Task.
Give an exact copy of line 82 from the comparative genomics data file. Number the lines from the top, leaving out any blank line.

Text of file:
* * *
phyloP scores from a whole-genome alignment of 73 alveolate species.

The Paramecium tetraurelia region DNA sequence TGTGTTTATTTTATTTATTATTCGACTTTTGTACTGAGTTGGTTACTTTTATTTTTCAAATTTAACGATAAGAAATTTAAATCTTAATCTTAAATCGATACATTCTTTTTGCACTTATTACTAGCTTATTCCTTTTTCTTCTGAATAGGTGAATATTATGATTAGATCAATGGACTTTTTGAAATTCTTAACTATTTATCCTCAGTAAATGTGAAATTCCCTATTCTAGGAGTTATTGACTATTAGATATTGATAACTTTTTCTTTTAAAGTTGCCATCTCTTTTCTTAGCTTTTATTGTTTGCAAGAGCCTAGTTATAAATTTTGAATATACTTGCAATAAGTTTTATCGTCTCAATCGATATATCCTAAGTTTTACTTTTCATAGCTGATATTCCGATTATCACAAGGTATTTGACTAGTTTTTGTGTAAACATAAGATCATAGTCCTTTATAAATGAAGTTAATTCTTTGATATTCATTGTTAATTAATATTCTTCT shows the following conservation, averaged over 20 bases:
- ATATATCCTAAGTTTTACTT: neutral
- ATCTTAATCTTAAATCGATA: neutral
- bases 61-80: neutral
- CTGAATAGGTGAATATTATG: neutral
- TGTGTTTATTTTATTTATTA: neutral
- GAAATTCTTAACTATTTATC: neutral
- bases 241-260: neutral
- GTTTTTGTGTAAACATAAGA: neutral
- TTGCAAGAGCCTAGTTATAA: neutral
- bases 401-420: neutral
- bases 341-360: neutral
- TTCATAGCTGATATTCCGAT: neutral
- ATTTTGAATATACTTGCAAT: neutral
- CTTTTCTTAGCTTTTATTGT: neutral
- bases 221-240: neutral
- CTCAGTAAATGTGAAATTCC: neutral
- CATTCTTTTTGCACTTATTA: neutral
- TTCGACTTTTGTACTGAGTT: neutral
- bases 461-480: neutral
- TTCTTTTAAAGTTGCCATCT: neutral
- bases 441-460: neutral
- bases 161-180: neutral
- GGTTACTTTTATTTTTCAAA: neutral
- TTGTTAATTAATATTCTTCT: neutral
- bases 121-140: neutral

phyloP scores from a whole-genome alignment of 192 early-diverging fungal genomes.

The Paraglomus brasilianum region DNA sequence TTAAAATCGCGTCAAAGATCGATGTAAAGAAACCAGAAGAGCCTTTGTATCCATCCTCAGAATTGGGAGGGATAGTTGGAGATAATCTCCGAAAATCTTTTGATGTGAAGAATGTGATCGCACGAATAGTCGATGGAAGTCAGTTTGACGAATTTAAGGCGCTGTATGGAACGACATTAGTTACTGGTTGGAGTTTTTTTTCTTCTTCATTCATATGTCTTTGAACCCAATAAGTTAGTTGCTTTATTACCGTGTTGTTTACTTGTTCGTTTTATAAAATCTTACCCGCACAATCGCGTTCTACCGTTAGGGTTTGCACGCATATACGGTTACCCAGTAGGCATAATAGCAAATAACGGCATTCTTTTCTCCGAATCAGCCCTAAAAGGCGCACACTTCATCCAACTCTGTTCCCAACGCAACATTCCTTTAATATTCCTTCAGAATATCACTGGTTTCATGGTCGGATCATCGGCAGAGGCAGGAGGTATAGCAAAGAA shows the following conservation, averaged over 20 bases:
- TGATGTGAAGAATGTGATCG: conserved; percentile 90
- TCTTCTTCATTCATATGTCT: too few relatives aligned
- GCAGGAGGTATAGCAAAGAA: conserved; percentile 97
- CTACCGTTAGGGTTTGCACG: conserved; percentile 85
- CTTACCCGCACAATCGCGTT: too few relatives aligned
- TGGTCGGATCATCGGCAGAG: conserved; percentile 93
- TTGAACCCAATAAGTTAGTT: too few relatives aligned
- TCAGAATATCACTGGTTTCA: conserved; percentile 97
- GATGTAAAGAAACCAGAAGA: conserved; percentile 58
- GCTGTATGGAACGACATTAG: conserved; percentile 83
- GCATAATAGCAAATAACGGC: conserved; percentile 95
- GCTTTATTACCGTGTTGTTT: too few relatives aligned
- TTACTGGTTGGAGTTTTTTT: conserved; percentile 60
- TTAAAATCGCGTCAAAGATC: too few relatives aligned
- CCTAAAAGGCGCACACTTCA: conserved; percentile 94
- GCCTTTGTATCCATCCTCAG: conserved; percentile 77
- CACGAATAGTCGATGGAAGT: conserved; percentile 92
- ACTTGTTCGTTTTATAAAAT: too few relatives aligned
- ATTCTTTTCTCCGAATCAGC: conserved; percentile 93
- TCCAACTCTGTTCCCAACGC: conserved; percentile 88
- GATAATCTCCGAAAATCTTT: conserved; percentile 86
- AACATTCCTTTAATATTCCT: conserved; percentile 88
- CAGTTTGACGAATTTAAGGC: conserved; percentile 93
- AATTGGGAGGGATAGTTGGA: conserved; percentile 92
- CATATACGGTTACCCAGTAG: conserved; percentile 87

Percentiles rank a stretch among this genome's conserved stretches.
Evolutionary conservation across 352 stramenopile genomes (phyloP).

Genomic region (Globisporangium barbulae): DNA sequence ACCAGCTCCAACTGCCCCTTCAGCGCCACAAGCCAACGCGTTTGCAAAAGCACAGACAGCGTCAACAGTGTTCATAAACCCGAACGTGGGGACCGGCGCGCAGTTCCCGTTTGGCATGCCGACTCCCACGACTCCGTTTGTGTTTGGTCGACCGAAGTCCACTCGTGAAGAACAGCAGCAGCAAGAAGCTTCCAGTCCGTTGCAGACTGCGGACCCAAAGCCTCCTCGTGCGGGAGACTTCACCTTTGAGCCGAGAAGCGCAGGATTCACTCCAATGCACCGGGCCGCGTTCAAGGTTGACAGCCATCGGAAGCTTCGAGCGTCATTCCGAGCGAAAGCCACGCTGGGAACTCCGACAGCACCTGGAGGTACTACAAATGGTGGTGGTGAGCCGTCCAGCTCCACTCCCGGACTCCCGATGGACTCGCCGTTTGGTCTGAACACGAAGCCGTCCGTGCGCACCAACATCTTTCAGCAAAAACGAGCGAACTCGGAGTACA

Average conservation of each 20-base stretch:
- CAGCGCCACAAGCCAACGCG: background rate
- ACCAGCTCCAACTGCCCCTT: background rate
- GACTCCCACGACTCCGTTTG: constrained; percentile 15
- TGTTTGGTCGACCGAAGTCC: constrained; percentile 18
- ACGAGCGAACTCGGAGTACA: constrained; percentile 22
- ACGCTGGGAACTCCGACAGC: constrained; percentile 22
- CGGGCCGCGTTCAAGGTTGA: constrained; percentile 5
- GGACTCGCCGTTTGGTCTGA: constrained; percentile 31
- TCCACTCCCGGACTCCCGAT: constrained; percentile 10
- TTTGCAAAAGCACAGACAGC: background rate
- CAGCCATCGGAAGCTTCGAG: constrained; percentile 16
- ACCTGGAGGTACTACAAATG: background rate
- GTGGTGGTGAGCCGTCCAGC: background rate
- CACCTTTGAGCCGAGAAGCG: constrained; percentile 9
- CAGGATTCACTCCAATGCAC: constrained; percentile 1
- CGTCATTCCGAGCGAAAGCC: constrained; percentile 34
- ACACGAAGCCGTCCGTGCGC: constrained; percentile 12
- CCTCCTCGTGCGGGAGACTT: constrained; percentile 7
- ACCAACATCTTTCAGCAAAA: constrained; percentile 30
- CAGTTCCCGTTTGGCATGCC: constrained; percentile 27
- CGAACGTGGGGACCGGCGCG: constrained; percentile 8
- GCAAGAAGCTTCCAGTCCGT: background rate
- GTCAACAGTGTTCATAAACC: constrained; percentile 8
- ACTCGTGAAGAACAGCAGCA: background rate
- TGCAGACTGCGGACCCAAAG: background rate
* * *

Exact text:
- ACTCGTGAAGAACAGCAGCA: background rate